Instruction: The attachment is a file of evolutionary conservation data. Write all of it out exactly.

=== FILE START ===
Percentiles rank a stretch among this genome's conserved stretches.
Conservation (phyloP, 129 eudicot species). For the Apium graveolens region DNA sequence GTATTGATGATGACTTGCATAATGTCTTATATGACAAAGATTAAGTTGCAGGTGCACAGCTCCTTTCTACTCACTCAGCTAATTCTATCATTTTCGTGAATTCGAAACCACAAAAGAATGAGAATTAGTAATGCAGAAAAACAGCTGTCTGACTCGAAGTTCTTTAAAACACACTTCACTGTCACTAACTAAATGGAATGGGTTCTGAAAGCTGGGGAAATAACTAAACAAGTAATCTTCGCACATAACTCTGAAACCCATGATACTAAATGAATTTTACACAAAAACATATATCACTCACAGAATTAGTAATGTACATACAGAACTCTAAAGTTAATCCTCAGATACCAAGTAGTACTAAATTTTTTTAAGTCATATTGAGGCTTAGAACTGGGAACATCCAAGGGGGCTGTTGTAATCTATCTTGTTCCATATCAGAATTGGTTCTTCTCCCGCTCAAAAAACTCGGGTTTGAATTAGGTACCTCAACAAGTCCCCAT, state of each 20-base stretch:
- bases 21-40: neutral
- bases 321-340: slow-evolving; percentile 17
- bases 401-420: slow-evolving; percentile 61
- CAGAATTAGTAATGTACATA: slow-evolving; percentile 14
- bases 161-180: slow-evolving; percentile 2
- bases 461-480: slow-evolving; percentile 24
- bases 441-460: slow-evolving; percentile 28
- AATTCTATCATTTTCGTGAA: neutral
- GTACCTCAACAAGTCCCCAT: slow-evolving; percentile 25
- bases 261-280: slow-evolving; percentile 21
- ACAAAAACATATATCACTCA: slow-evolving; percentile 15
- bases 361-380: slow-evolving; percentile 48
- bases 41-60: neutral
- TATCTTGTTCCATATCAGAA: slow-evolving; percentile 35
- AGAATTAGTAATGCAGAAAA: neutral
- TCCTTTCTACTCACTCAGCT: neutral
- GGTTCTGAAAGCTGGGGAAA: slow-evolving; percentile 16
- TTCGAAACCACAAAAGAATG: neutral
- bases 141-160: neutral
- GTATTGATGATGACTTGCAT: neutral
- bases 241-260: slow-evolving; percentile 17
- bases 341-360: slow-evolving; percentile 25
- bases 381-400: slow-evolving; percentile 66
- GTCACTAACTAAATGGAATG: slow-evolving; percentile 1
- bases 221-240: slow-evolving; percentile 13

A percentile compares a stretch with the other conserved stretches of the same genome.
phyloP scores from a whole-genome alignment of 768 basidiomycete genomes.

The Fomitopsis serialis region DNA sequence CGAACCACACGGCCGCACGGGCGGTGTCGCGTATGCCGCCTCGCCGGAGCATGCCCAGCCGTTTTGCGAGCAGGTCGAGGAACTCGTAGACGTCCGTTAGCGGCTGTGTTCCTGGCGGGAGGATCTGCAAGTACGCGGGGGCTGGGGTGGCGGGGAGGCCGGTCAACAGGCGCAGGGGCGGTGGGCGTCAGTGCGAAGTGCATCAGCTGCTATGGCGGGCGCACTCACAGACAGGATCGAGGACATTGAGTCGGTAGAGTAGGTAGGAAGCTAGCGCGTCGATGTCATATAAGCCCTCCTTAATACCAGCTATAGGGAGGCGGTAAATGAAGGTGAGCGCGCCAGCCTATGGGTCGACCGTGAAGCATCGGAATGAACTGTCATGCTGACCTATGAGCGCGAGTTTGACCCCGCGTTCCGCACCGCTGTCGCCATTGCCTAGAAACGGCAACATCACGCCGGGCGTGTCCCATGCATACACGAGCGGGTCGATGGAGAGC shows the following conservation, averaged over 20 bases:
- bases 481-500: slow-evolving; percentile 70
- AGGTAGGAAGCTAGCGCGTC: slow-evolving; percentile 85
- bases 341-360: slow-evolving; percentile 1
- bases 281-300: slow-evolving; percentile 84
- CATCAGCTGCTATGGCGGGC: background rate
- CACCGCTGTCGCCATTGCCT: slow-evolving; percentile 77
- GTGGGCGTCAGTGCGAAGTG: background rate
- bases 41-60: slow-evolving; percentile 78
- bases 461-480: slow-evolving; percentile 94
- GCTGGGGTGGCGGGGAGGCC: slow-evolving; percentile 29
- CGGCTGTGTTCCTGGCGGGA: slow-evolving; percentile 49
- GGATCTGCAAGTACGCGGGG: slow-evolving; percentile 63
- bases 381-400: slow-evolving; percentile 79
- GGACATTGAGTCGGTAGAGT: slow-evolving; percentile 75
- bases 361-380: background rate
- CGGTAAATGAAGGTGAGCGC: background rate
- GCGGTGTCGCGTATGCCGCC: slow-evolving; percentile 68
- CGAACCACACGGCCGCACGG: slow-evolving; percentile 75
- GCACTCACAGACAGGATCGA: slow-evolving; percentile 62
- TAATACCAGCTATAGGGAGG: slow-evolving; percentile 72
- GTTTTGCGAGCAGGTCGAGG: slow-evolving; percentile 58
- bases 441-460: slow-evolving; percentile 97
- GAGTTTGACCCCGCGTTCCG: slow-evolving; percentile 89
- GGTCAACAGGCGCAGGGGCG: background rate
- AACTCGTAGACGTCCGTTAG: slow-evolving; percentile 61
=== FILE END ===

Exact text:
Percentiles rank a stretch among this genome's conserved stretches.
Conservation (phyloP, 129 eudicot species). For the Apium graveolens region DNA sequence GTATTGATGATGACTTGCATAATGTCTTATATGACAAAGATTAAGTTGCAGGTGCACAGCTCCTTTCTACTCACTCAGCTAATTCTATCATTTTCGTGAATTCGAAACCACAAAAGAATGAGAATTAGTAATGCAGAAAAACAGCTGTCTGACTCGAAGTTCTTTAAAACACACTTCACTGTCACTAACTAAATGGAATGGGTTCTGAAAGCTGGGGAAATAACTAAACAAGTAATCTTCGCACATAACTCTGAAACCCATGATACTAAATGAATTTTACACAAAAACATATATCACTCACAGAATTAGTAATGTACATACAGAACTCTAAAGTTAATCCTCAGATACCAAGTAGTACTAAATTTTTTTAAGTCATATTGAGGCTTAGAACTGGGAACATCCAAGGGGGCTGTTGTAATCTATCTTGTTCCATATCAGAATTGGTTCTTCTCCCGCTCAAAAAACTCGGGTTTGAATTAGGTACCTCAACAAGTCCCCAT, state of each 20-base stretch:
- bases 21-40: neutral
- bases 321-340: slow-evolving; percentile 17
- bases 401-420: slow-evolving; percentile 61
- CAGAATTAGTAATGTACATA: slow-evolving; percentile 14
- bases 161-180: slow-evolving; percentile 2
- bases 461-480: slow-evolving; percentile 24
- bases 441-460: slow-evolving; percentile 28
- AATTCTATCATTTTCGTGAA: neutral
- GTACCTCAACAAGTCCCCAT: slow-evolving; percentile 25
- bases 261-280: slow-evolving; percentile 21
- ACAAAAACATATATCACTCA: slow-evolving; percentile 15
- bases 361-380: slow-evolving; percentile 48
- bases 41-60: neutral
- TATCTTGTTCCATATCAGAA: slow-evolving; percentile 35
- AGAATTAGTAATGCAGAAAA: neutral
- TCCTTTCTACTCACTCAGCT: neutral
- GGTTCTGAAAGCTGGGGAAA: slow-evolving; percentile 16
- TTCGAAACCACAAAAGAATG: neutral
- bases 141-160: neutral
- GTATTGATGATGACTTGCAT: neutral
- bases 241-260: slow-evolving; percentile 17
- bases 341-360: slow-evolving; percentile 25
- bases 381-400: slow-evolving; percentile 66
- GTCACTAACTAAATGGAATG: slow-evolving; percentile 1
- bases 221-240: slow-evolving; percentile 13

A percentile compares a stretch with the other conserved stretches of the same genome.
phyloP scores from a whole-genome alignment of 768 basidiomycete genomes.

The Fomitopsis serialis region DNA sequence CGAACCACACGGCCGCACGGGCGGTGTCGCGTATGCCGCCTCGCCGGAGCATGCCCAGCCGTTTTGCGAGCAGGTCGAGGAACTCGTAGACGTCCGTTAGCGGCTGTGTTCCTGGCGGGAGGATCTGCAAGTACGCGGGGGCTGGGGTGGCGGGGAGGCCGGTCAACAGGCGCAGGGGCGGTGGGCGTCAGTGCGAAGTGCATCAGCTGCTATGGCGGGCGCACTCACAGACAGGATCGAGGACATTGAGTCGGTAGAGTAGGTAGGAAGCTAGCGCGTCGATGTCATATAAGCCCTCCTTAATACCAGCTATAGGGAGGCGGTAAATGAAGGTGAGCGCGCCAGCCTATGGGTCGACCGTGAAGCATCGGAATGAACTGTCATGCTGACCTATGAGCGCGAGTTTGACCCCGCGTTCCGCACCGCTGTCGCCATTGCCTAGAAACGGCAACATCACGCCGGGCGTGTCCCATGCATACACGAGCGGGTCGATGGAGAGC shows the following conservation, averaged over 20 bases:
- bases 481-500: slow-evolving; percentile 70
- AGGTAGGAAGCTAGCGCGTC: slow-evolving; percentile 85
- bases 341-360: slow-evolving; percentile 1
- bases 281-300: slow-evolving; percentile 84
- CATCAGCTGCTATGGCGGGC: background rate
- CACCGCTGTCGCCATTGCCT: slow-evolving; percentile 77
- GTGGGCGTCAGTGCGAAGTG: background rate
- bases 41-60: slow-evolving; percentile 78
- bases 461-480: slow-evolving; percentile 94
- GCTGGGGTGGCGGGGAGGCC: slow-evolving; percentile 29
- CGGCTGTGTTCCTGGCGGGA: slow-evolving; percentile 49
- GGATCTGCAAGTACGCGGGG: slow-evolving; percentile 63
- bases 381-400: slow-evolving; percentile 79
- GGACATTGAGTCGGTAGAGT: slow-evolving; percentile 75
- bases 361-380: background rate
- CGGTAAATGAAGGTGAGCGC: background rate
- GCGGTGTCGCGTATGCCGCC: slow-evolving; percentile 68
- CGAACCACACGGCCGCACGG: slow-evolving; percentile 75
- GCACTCACAGACAGGATCGA: slow-evolving; percentile 62
- TAATACCAGCTATAGGGAGG: slow-evolving; percentile 72
- GTTTTGCGAGCAGGTCGAGG: slow-evolving; percentile 58
- bases 441-460: slow-evolving; percentile 97
- GAGTTTGACCCCGCGTTCCG: slow-evolving; percentile 89
- GGTCAACAGGCGCAGGGGCG: background rate
- AACTCGTAGACGTCCGTTAG: slow-evolving; percentile 61